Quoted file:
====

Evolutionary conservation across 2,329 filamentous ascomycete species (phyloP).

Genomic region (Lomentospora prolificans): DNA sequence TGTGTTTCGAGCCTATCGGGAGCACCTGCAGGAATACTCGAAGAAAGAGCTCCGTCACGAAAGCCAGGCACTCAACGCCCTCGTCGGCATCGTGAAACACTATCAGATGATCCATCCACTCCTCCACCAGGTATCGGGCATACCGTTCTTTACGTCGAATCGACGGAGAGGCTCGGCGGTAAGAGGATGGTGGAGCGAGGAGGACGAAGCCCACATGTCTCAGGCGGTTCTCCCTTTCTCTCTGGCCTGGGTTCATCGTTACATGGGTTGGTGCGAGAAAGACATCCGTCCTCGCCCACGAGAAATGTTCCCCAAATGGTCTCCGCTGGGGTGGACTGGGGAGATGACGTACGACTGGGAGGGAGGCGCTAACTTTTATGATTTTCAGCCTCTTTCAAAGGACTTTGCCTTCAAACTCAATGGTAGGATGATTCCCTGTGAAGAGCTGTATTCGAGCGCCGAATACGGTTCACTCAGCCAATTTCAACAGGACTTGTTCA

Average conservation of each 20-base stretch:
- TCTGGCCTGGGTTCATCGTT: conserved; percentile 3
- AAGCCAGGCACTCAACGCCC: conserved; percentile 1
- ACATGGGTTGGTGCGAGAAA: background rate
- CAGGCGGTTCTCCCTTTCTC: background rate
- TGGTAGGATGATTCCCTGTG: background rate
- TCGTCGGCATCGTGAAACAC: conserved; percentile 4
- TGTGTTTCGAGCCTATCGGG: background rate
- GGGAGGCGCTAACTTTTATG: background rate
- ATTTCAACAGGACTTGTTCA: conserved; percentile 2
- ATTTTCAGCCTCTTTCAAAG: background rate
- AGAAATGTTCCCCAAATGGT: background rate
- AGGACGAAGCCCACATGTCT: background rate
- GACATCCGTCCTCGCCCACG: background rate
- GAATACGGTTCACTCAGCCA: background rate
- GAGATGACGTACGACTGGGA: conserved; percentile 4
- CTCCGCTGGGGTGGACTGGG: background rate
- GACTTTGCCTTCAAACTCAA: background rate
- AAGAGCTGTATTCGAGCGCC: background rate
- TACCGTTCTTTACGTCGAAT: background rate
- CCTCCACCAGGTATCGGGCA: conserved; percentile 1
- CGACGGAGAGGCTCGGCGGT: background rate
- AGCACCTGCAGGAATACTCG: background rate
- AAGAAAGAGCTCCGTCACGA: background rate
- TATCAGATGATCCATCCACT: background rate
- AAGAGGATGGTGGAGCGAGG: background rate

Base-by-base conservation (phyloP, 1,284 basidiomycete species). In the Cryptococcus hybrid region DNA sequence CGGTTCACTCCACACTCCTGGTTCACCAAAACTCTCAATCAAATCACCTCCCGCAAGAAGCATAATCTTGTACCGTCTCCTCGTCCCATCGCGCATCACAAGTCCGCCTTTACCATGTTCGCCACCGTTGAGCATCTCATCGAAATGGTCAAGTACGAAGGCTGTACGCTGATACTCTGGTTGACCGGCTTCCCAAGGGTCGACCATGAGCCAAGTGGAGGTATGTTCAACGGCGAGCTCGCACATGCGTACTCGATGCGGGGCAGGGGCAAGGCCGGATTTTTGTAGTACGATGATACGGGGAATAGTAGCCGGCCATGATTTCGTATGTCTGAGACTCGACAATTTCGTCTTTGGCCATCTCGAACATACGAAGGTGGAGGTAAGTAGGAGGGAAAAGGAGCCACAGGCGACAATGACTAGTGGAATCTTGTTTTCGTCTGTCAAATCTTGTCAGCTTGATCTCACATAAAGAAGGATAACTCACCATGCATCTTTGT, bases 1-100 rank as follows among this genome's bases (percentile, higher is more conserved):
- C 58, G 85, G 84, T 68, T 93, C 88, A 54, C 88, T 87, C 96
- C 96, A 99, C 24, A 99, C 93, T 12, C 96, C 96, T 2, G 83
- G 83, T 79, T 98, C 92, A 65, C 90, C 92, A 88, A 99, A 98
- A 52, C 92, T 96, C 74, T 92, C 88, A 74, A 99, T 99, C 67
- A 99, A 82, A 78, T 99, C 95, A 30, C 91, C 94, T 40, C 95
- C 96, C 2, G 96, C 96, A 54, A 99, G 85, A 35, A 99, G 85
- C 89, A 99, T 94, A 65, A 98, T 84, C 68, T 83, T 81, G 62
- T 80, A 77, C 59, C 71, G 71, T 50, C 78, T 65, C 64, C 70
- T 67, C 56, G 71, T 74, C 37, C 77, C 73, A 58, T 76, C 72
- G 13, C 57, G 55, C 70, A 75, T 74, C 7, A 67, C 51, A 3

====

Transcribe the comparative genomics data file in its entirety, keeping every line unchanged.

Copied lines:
Evolutionary conservation across 2,329 filamentous ascomycete species (phyloP).

Genomic region (Lomentospora prolificans): DNA sequence TGTGTTTCGAGCCTATCGGGAGCACCTGCAGGAATACTCGAAGAAAGAGCTCCGTCACGAAAGCCAGGCACTCAACGCCCTCGTCGGCATCGTGAAACACTATCAGATGATCCATCCACTCCTCCACCAGGTATCGGGCATACCGTTCTTTACGTCGAATCGACGGAGAGGCTCGGCGGTAAGAGGATGGTGGAGCGAGGAGGACGAAGCCCACATGTCTCAGGCGGTTCTCCCTTTCTCTCTGGCCTGGGTTCATCGTTACATGGGTTGGTGCGAGAAAGACATCCGTCCTCGCCCACGAGAAATGTTCCCCAAATGGTCTCCGCTGGGGTGGACTGGGGAGATGACGTACGACTGGGAGGGAGGCGCTAACTTTTATGATTTTCAGCCTCTTTCAAAGGACTTTGCCTTCAAACTCAATGGTAGGATGATTCCCTGTGAAGAGCTGTATTCGAGCGCCGAATACGGTTCACTCAGCCAATTTCAACAGGACTTGTTCA

Average conservation of each 20-base stretch:
- TCTGGCCTGGGTTCATCGTT: conserved; percentile 3
- AAGCCAGGCACTCAACGCCC: conserved; percentile 1
- ACATGGGTTGGTGCGAGAAA: background rate
- CAGGCGGTTCTCCCTTTCTC: background rate
- TGGTAGGATGATTCCCTGTG: background rate
- TCGTCGGCATCGTGAAACAC: conserved; percentile 4
- TGTGTTTCGAGCCTATCGGG: background rate
- GGGAGGCGCTAACTTTTATG: background rate
- ATTTCAACAGGACTTGTTCA: conserved; percentile 2
- ATTTTCAGCCTCTTTCAAAG: background rate
- AGAAATGTTCCCCAAATGGT: background rate
- AGGACGAAGCCCACATGTCT: background rate
- GACATCCGTCCTCGCCCACG: background rate
- GAATACGGTTCACTCAGCCA: background rate
- GAGATGACGTACGACTGGGA: conserved; percentile 4
- CTCCGCTGGGGTGGACTGGG: background rate
- GACTTTGCCTTCAAACTCAA: background rate
- AAGAGCTGTATTCGAGCGCC: background rate
- TACCGTTCTTTACGTCGAAT: background rate
- CCTCCACCAGGTATCGGGCA: conserved; percentile 1
- CGACGGAGAGGCTCGGCGGT: background rate
- AGCACCTGCAGGAATACTCG: background rate
- AAGAAAGAGCTCCGTCACGA: background rate
- TATCAGATGATCCATCCACT: background rate
- AAGAGGATGGTGGAGCGAGG: background rate

Base-by-base conservation (phyloP, 1,284 basidiomycete species). In the Cryptococcus hybrid region DNA sequence CGGTTCACTCCACACTCCTGGTTCACCAAAACTCTCAATCAAATCACCTCCCGCAAGAAGCATAATCTTGTACCGTCTCCTCGTCCCATCGCGCATCACAAGTCCGCCTTTACCATGTTCGCCACCGTTGAGCATCTCATCGAAATGGTCAAGTACGAAGGCTGTACGCTGATACTCTGGTTGACCGGCTTCCCAAGGGTCGACCATGAGCCAAGTGGAGGTATGTTCAACGGCGAGCTCGCACATGCGTACTCGATGCGGGGCAGGGGCAAGGCCGGATTTTTGTAGTACGATGATACGGGGAATAGTAGCCGGCCATGATTTCGTATGTCTGAGACTCGACAATTTCGTCTTTGGCCATCTCGAACATACGAAGGTGGAGGTAAGTAGGAGGGAAAAGGAGCCACAGGCGACAATGACTAGTGGAATCTTGTTTTCGTCTGTCAAATCTTGTCAGCTTGATCTCACATAAAGAAGGATAACTCACCATGCATCTTTGT, bases 1-100 rank as follows among this genome's bases (percentile, higher is more conserved):
- C 58, G 85, G 84, T 68, T 93, C 88, A 54, C 88, T 87, C 96
- C 96, A 99, C 24, A 99, C 93, T 12, C 96, C 96, T 2, G 83
- G 83, T 79, T 98, C 92, A 65, C 90, C 92, A 88, A 99, A 98
- A 52, C 92, T 96, C 74, T 92, C 88, A 74, A 99, T 99, C 67
- A 99, A 82, A 78, T 99, C 95, A 30, C 91, C 94, T 40, C 95
- C 96, C 2, G 96, C 96, A 54, A 99, G 85, A 35, A 99, G 85
- C 89, A 99, T 94, A 65, A 98, T 84, C 68, T 83, T 81, G 62
- T 80, A 77, C 59, C 71, G 71, T 50, C 78, T 65, C 64, C 70
- T 67, C 56, G 71, T 74, C 37, C 77, C 73, A 58, T 76, C 72
- G 13, C 57, G 55, C 70, A 75, T 74, C 7, A 67, C 51, A 3